Mumbai marooned, paralysed
Torrential rain submerged large parts of Mumbai on Friday, bringing life to a standstill as local trains came to a grinding halt, traffic moved at a snail’s pace, flight operations were delayed, schools closed and the civic body’s promise of keeping the city afloat was washed away with just 24 hours of showers.mumbai Updated: Jun 20, 2015 01:11 IST
Torrential rain submerged large parts of Mumbai on Friday, bringing life to a standstill as local trains came to a grinding halt, traffic moved at a snail’s pace, flight operations were delayed, schools closed and the civic body’s promise of keeping the city afloat was washed away with just 24 hours of showers.
The downpour, which began on Thursday evening and continued throughout Friday, brought back memories of the July 26, 2005 deluge, when 994mm of rainfall left most of the city under water, as the administration had completely collapsed.
The situation was slightly better this time around, not because authorities were better prepared, but the rain was comparatively less — 283.4mm in the suburbs and 208.8mm in the island city. However, it was still the highest rainfall the city has received in 24 hours (between 8.30am on Thursday and 8.30am on Friday) in June in a decade.
Mumbaiites, meanwhile, were stranded as the city’s lifeline, the local trains, remained shut for most of Friday, with around 1,500 of the 2,923 services being cancelled on the Central Railway (CR) and Western Railway (WR). Overflowing nullahs and culverts near railway tracks resulted in water levels at several stations rising up to the platforms. Tracks were submerged at Matunga, Elphinstone Road, Lower Parel, Mahim, Bandra, Sion, Chunabhatti, Sandhurst Road, Currey Road, Sion, Kurla, Chinchpokli and Ghatkopar. At a few locations, railway officials had to break retaining walls to allow the water to flow.
The situation was not very different on the roads as water-logging was reported at 50 locations and massive traffic jams were witnessed on several roads.
Hindmata, Kings Circle, Worli, Mumbai Central, Kurla, Mankhurd, Santacruz, Andheri (East) and Dahisar were among the worst-affected areas, washing away the Brihanmumbai Municipal Corporation’s (BMC) claims of being monsoon-prepared.
With autorickshaws and taxis refusing to ply on water-logged roads, many people had no option but to wade through knee-deep, and in some places waist-deep, water. The high tide at 2.29pm made matters worse.
Commercial activities in the country’s financial capital also came to a standstill, with traders’ organisations pegging losses of up to Rs500 crore, as most people could not reach their workplaces. Most city schools, too, stayed shut on Friday. Two people died of electrocution in rain-related accidents, while the Mithi river levels reached close to the danger mark of 2.7metre by Friday evening.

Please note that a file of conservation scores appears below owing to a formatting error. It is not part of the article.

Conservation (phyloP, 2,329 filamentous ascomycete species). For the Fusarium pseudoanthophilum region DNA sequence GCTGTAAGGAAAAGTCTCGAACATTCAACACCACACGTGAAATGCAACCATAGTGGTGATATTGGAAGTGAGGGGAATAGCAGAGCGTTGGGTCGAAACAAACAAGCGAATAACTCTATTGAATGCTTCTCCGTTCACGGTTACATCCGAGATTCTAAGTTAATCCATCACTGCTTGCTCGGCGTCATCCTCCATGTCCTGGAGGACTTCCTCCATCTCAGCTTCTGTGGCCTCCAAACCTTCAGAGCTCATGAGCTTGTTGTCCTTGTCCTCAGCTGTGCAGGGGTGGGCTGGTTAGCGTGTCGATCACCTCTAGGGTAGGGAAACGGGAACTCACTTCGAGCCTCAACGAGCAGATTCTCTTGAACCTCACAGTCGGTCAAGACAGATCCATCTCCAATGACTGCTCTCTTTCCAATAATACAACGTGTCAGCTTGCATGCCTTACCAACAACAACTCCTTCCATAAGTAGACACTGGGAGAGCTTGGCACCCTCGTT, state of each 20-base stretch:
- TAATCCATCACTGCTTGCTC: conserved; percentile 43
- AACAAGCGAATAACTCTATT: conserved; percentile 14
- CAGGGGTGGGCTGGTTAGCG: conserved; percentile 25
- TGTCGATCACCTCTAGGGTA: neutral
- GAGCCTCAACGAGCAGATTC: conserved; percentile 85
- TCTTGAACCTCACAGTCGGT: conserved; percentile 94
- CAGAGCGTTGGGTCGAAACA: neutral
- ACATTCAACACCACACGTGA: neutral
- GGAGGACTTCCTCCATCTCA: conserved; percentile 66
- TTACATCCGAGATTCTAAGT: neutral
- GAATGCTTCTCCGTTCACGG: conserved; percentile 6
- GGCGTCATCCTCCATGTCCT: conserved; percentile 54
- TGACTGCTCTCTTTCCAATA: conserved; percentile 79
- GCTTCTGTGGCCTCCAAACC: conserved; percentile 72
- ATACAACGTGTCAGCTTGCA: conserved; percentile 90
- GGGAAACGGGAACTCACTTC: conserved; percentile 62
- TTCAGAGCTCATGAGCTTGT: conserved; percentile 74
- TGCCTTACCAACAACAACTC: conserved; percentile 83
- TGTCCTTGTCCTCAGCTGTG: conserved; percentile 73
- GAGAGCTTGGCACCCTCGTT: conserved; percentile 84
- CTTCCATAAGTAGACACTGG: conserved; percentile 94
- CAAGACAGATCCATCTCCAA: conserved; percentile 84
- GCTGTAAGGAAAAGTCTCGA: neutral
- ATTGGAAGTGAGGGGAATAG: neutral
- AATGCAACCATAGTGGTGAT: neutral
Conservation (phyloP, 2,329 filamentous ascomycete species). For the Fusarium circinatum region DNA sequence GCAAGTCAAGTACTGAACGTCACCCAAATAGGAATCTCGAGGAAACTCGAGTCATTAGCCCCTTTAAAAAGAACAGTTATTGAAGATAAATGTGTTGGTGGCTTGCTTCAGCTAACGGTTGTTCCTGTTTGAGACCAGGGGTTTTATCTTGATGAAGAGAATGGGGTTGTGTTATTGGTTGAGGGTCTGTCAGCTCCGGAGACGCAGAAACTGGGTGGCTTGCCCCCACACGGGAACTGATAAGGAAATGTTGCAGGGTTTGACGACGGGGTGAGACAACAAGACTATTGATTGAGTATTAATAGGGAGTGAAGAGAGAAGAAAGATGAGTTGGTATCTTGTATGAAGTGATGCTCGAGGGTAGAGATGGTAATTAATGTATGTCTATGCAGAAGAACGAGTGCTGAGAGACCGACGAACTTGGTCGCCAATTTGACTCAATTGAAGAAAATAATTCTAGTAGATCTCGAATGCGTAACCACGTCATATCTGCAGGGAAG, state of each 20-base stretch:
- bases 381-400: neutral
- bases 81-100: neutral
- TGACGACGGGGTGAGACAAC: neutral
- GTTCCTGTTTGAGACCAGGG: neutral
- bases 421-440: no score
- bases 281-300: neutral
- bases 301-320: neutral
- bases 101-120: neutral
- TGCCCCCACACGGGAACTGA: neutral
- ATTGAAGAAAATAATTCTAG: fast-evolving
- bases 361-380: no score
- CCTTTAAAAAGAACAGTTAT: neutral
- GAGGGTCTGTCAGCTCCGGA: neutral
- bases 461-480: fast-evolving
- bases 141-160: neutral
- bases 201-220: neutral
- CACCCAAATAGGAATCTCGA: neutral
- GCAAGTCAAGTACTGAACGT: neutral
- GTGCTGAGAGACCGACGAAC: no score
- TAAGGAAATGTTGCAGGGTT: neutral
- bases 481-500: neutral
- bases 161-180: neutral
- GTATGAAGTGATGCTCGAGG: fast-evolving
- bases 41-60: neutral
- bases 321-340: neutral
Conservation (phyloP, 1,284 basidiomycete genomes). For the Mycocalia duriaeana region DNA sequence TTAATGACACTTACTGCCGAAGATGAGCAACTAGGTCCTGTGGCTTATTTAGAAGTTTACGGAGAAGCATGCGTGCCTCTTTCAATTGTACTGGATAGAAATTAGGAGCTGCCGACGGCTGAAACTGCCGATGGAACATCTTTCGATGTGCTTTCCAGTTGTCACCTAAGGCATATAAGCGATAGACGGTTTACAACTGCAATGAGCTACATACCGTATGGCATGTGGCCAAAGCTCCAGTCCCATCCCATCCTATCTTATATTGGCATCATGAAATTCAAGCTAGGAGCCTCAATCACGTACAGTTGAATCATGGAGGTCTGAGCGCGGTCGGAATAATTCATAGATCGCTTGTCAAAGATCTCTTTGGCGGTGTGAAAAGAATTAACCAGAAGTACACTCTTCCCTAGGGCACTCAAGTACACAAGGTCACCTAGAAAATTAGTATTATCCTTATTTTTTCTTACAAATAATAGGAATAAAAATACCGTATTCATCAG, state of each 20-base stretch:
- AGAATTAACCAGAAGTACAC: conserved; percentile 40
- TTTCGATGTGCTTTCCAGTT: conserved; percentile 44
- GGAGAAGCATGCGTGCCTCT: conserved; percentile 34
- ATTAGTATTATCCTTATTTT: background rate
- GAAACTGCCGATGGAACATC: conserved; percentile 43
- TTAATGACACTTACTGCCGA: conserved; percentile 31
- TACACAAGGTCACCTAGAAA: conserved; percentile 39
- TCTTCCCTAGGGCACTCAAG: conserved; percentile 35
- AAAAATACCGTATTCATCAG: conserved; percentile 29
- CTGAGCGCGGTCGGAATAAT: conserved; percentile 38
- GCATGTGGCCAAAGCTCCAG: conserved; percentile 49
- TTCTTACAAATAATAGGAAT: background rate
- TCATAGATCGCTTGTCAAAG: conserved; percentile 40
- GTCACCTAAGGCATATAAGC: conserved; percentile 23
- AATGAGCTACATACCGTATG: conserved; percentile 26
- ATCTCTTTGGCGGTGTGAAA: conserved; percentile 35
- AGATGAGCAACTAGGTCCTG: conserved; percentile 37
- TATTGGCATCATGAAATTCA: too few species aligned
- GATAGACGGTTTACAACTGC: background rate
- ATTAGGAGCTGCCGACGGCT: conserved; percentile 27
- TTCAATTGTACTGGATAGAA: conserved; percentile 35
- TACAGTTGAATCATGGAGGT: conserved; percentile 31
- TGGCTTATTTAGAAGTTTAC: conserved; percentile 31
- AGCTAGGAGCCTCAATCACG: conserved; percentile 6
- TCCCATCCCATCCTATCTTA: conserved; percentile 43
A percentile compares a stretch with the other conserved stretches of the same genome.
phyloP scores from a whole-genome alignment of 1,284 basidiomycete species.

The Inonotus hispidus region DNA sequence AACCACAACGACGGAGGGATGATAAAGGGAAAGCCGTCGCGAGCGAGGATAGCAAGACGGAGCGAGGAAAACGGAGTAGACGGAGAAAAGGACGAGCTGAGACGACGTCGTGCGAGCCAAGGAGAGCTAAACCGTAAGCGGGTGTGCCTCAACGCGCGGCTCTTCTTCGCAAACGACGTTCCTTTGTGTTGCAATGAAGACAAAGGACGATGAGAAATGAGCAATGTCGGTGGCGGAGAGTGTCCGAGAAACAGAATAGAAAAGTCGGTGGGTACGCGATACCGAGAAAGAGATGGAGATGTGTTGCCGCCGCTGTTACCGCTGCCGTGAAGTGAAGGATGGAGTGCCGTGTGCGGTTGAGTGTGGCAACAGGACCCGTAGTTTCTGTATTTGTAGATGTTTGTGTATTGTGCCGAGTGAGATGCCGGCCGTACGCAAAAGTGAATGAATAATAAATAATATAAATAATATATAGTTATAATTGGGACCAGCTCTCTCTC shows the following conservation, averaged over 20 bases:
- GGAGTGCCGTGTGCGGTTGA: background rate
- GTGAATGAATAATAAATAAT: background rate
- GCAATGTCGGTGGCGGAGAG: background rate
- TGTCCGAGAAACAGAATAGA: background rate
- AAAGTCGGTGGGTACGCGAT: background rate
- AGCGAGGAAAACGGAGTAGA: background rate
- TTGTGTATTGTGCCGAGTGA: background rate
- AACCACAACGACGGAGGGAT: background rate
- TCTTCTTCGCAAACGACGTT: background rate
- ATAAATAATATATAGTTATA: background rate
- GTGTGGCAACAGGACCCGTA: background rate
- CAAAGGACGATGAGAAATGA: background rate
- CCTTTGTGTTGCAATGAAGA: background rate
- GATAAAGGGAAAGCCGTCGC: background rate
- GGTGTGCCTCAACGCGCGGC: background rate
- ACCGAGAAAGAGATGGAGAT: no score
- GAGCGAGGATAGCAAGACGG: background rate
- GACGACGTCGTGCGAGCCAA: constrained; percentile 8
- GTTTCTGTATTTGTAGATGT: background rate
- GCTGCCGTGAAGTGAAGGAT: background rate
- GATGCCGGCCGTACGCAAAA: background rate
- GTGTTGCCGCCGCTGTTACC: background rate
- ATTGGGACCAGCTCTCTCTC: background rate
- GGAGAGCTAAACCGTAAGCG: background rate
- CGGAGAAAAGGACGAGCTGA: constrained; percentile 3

The civic body blamed the continuous heavy rainfall for the chaos. “The city received 10% of yearly rainfall in just 24 hours. The BMC was well prepared for monsoon. Nearly 300mm rainfall made the situation worse,” said Ajoy Mehta, BMC commissioner.
The incessant rainfall also hit air traffic at the Mumbai airport, as there was an average delay of 45 minutes with three flights diverted and four asked to abort landing. “Almost all flights were delayed. The average delay was around 45 minutes,” said a Mumbai International Airport Limited (MIAL) spokesperson.
The Shiv Sena and BJP, who have been ruling the BMC for the past 20 years, had to face the ire of citizen groups and opposition parties for failure to manage the water dispersal in the city and spending crores on several projects to ensure there was no water-logging. The Sena also had to face major embarrassment because it was forced to cancel its foundation day celebrations on Friday.
In the past two decades, approximately Rs3,800 crore has been spent for the Brihanmumbai Storm Water Drain (BRIMSTOWAD) project, aimed at increasing drainage capacities and for better water dispersal. A few more crores have been spent on 176 water pumps and for the setting up of the nine pumping stations, of which only four are functional. However, everything seems to have failed on Friday.
Sena chief Uddhav Thackeray tried to defend the civic body, saying it could not be blamed for what happened in the city considering the rainfall of more than 280mm. However, the opposition targeted the civic body. Leader of Opposition in council, Dhananjay Munde, said the situation on Friday, where an international city came to a halt, showed the ineffective administration of the Shiv Sena in Mumbai.